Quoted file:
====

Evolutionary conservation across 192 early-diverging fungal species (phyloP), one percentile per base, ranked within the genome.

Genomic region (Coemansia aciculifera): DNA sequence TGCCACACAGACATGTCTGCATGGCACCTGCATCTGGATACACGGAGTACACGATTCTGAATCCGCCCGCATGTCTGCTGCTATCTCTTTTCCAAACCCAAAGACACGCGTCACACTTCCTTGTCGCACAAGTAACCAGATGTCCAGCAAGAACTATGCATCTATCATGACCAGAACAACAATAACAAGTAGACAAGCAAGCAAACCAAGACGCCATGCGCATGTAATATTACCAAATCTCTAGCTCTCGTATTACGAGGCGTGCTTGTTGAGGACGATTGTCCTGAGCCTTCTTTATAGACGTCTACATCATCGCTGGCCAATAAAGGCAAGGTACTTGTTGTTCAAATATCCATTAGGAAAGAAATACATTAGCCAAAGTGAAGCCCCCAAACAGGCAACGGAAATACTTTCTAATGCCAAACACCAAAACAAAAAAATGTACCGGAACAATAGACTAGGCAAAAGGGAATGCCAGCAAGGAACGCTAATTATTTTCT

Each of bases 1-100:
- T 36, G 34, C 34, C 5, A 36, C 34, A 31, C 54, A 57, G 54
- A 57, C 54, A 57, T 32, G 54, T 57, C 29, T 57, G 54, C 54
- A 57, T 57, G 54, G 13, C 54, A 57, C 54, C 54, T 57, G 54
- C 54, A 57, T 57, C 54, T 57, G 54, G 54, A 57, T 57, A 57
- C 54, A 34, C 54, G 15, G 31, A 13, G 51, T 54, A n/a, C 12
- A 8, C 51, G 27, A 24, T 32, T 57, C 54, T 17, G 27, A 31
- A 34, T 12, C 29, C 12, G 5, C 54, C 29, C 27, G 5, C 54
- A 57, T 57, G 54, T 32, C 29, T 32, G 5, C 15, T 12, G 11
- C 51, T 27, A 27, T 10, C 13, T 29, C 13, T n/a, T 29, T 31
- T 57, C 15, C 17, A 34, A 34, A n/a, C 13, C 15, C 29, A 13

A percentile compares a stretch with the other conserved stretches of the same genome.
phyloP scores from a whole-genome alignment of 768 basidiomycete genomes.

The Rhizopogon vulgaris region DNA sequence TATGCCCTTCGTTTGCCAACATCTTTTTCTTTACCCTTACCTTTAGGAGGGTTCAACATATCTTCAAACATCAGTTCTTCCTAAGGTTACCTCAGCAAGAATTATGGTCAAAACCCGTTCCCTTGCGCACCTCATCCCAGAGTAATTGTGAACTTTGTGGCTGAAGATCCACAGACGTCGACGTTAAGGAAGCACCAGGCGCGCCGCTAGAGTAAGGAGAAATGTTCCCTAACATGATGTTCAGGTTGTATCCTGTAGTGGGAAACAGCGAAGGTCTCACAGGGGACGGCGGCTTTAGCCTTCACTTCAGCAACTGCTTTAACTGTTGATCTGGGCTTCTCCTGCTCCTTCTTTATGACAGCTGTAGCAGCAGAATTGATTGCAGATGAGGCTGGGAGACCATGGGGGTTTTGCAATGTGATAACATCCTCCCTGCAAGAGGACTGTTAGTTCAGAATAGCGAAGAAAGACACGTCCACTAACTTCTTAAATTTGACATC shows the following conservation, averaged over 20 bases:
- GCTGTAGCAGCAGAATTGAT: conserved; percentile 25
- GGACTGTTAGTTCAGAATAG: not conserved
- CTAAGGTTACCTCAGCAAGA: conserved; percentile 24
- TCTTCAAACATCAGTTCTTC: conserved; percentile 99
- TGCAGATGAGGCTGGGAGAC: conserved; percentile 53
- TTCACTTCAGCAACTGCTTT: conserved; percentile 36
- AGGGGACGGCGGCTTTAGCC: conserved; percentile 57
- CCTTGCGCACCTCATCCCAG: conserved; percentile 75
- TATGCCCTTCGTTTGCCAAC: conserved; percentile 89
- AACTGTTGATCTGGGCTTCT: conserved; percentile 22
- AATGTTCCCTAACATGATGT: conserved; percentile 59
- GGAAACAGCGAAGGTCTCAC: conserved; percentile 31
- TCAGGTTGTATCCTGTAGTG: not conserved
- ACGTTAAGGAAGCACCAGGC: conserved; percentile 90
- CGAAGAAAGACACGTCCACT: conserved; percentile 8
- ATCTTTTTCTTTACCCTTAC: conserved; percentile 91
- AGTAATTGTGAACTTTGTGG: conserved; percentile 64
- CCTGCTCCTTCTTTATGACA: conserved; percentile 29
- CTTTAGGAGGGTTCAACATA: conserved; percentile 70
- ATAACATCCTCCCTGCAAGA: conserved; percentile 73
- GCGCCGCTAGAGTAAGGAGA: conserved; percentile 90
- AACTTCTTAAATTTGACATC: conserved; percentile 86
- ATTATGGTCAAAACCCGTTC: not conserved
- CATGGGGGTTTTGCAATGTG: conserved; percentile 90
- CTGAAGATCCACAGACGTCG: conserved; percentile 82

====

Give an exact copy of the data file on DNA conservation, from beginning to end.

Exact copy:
Evolutionary conservation across 192 early-diverging fungal species (phyloP), one percentile per base, ranked within the genome.

Genomic region (Coemansia aciculifera): DNA sequence TGCCACACAGACATGTCTGCATGGCACCTGCATCTGGATACACGGAGTACACGATTCTGAATCCGCCCGCATGTCTGCTGCTATCTCTTTTCCAAACCCAAAGACACGCGTCACACTTCCTTGTCGCACAAGTAACCAGATGTCCAGCAAGAACTATGCATCTATCATGACCAGAACAACAATAACAAGTAGACAAGCAAGCAAACCAAGACGCCATGCGCATGTAATATTACCAAATCTCTAGCTCTCGTATTACGAGGCGTGCTTGTTGAGGACGATTGTCCTGAGCCTTCTTTATAGACGTCTACATCATCGCTGGCCAATAAAGGCAAGGTACTTGTTGTTCAAATATCCATTAGGAAAGAAATACATTAGCCAAAGTGAAGCCCCCAAACAGGCAACGGAAATACTTTCTAATGCCAAACACCAAAACAAAAAAATGTACCGGAACAATAGACTAGGCAAAAGGGAATGCCAGCAAGGAACGCTAATTATTTTCT

Each of bases 1-100:
- T 36, G 34, C 34, C 5, A 36, C 34, A 31, C 54, A 57, G 54
- A 57, C 54, A 57, T 32, G 54, T 57, C 29, T 57, G 54, C 54
- A 57, T 57, G 54, G 13, C 54, A 57, C 54, C 54, T 57, G 54
- C 54, A 57, T 57, C 54, T 57, G 54, G 54, A 57, T 57, A 57
- C 54, A 34, C 54, G 15, G 31, A 13, G 51, T 54, A n/a, C 12
- A 8, C 51, G 27, A 24, T 32, T 57, C 54, T 17, G 27, A 31
- A 34, T 12, C 29, C 12, G 5, C 54, C 29, C 27, G 5, C 54
- A 57, T 57, G 54, T 32, C 29, T 32, G 5, C 15, T 12, G 11
- C 51, T 27, A 27, T 10, C 13, T 29, C 13, T n/a, T 29, T 31
- T 57, C 15, C 17, A 34, A 34, A n/a, C 13, C 15, C 29, A 13

A percentile compares a stretch with the other conserved stretches of the same genome.
phyloP scores from a whole-genome alignment of 768 basidiomycete genomes.

The Rhizopogon vulgaris region DNA sequence TATGCCCTTCGTTTGCCAACATCTTTTTCTTTACCCTTACCTTTAGGAGGGTTCAACATATCTTCAAACATCAGTTCTTCCTAAGGTTACCTCAGCAAGAATTATGGTCAAAACCCGTTCCCTTGCGCACCTCATCCCAGAGTAATTGTGAACTTTGTGGCTGAAGATCCACAGACGTCGACGTTAAGGAAGCACCAGGCGCGCCGCTAGAGTAAGGAGAAATGTTCCCTAACATGATGTTCAGGTTGTATCCTGTAGTGGGAAACAGCGAAGGTCTCACAGGGGACGGCGGCTTTAGCCTTCACTTCAGCAACTGCTTTAACTGTTGATCTGGGCTTCTCCTGCTCCTTCTTTATGACAGCTGTAGCAGCAGAATTGATTGCAGATGAGGCTGGGAGACCATGGGGGTTTTGCAATGTGATAACATCCTCCCTGCAAGAGGACTGTTAGTTCAGAATAGCGAAGAAAGACACGTCCACTAACTTCTTAAATTTGACATC shows the following conservation, averaged over 20 bases:
- GCTGTAGCAGCAGAATTGAT: conserved; percentile 25
- GGACTGTTAGTTCAGAATAG: not conserved
- CTAAGGTTACCTCAGCAAGA: conserved; percentile 24
- TCTTCAAACATCAGTTCTTC: conserved; percentile 99
- TGCAGATGAGGCTGGGAGAC: conserved; percentile 53
- TTCACTTCAGCAACTGCTTT: conserved; percentile 36
- AGGGGACGGCGGCTTTAGCC: conserved; percentile 57
- CCTTGCGCACCTCATCCCAG: conserved; percentile 75
- TATGCCCTTCGTTTGCCAAC: conserved; percentile 89
- AACTGTTGATCTGGGCTTCT: conserved; percentile 22
- AATGTTCCCTAACATGATGT: conserved; percentile 59
- GGAAACAGCGAAGGTCTCAC: conserved; percentile 31
- TCAGGTTGTATCCTGTAGTG: not conserved
- ACGTTAAGGAAGCACCAGGC: conserved; percentile 90
- CGAAGAAAGACACGTCCACT: conserved; percentile 8
- ATCTTTTTCTTTACCCTTAC: conserved; percentile 91
- AGTAATTGTGAACTTTGTGG: conserved; percentile 64
- CCTGCTCCTTCTTTATGACA: conserved; percentile 29
- CTTTAGGAGGGTTCAACATA: conserved; percentile 70
- ATAACATCCTCCCTGCAAGA: conserved; percentile 73
- GCGCCGCTAGAGTAAGGAGA: conserved; percentile 90
- AACTTCTTAAATTTGACATC: conserved; percentile 86
- ATTATGGTCAAAACCCGTTC: not conserved
- CATGGGGGTTTTGCAATGTG: conserved; percentile 90
- CTGAAGATCCACAGACGTCG: conserved; percentile 82